© 2022 Boise State Public Radio
WebHeader_3.png
NPR in Idaho
Play Live Radio
Next Up:
0:00
0:00
Available On Air Stations

Boise State Public Radio reporter selected for national fellowship

SHERF logo resized.png

Boise State Public Radio is excited to announce Rachel Cohen as a 2022-2023 National Science-Health-Environment Reporting fellow (SHERF).

Started in 2021, the fellowships are a collaboration of the Association of Health Care Journalists (AHCJ), the Council for the Advancement of Science Writing (CASW) and the Society of Environmental Journalists (SEJ). Cohen is one of 12 journalists selected for this year's cohort.

The program is designed to support early-career journalists who are pursuing reporting in the fields of science, health or environment by providing intensive training, mentoring and networking opportunities while still maintaining their regular employment.

"I'm very excited about the plentiful learning opportunities this fellowship will provide and to deepen my understanding of health and environmental issues that are important to Idahoans," Cohen said.

rachel_cohen_head_shot_copy.jpg

She originally joined the Boise State Public Radio News team in 2019 as a Report for America fellow. Since then her reporting has won numerous awards and recognition, both locally and nationally. Just this past year, Cohen won best in feature reporting in the national Edward R. Murrow awards competition for her story on a Boise nurse who wrote a poem after a particularly taxing night during the COVID-19 pandemic.

"Rachel has being doing outstanding health care stories and this fellowship will expand and elevate her reporting,” said Boise State Public Radio News Director Sáša Woodruff. “We’re thrilled she was chosen for this opportunity.”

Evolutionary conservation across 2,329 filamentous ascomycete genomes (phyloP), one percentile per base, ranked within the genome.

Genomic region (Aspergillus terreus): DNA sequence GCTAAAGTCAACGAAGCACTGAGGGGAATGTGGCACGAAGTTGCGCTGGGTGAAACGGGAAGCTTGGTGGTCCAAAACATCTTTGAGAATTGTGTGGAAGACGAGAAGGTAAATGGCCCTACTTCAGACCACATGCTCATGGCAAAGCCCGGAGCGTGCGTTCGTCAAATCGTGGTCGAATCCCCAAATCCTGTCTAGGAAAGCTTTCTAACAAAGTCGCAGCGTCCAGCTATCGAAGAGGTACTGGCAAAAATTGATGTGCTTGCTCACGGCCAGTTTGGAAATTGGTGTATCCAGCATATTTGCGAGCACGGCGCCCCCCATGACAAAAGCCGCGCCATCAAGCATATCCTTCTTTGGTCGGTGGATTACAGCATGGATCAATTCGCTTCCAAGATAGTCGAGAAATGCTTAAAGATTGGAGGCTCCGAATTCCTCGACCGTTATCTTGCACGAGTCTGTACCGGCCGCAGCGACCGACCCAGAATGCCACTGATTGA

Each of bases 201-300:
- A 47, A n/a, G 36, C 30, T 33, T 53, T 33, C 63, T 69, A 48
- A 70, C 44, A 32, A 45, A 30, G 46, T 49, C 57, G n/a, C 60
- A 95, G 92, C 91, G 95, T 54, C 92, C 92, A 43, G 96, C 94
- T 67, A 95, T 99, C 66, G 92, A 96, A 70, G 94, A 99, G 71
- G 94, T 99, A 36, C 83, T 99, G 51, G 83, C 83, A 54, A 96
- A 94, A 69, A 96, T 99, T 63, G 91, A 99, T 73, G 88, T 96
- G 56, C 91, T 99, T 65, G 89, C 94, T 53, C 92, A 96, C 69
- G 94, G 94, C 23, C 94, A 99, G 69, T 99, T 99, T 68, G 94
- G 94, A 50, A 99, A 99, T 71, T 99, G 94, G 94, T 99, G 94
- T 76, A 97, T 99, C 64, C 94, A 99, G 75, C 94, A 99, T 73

Funded by the Howard Hughes Medical Institute Department of Science Education and the Gordon and Betty Moore Foundation, the SHERF fellowship offers a curriculum of basic science, interpreting medical studies, analyzing data, explaining evidence-based decisions, understanding climate science and more.

“Today’s science, health, or environmental reporter needs to be able to cover all these topics well and understand how they intersect with each other and a wealth of social, cultural, and political issues,” said Rosalind Reid, CASW executive director. “This extraordinarily accomplished and diverse group of fellows will gain important skills, knowledge, and connections for covering issues critical to regional and national audiences.”

Our Purpose: Be at the civic, cultural and intellectual forefront of our community to create an informed, engaged public.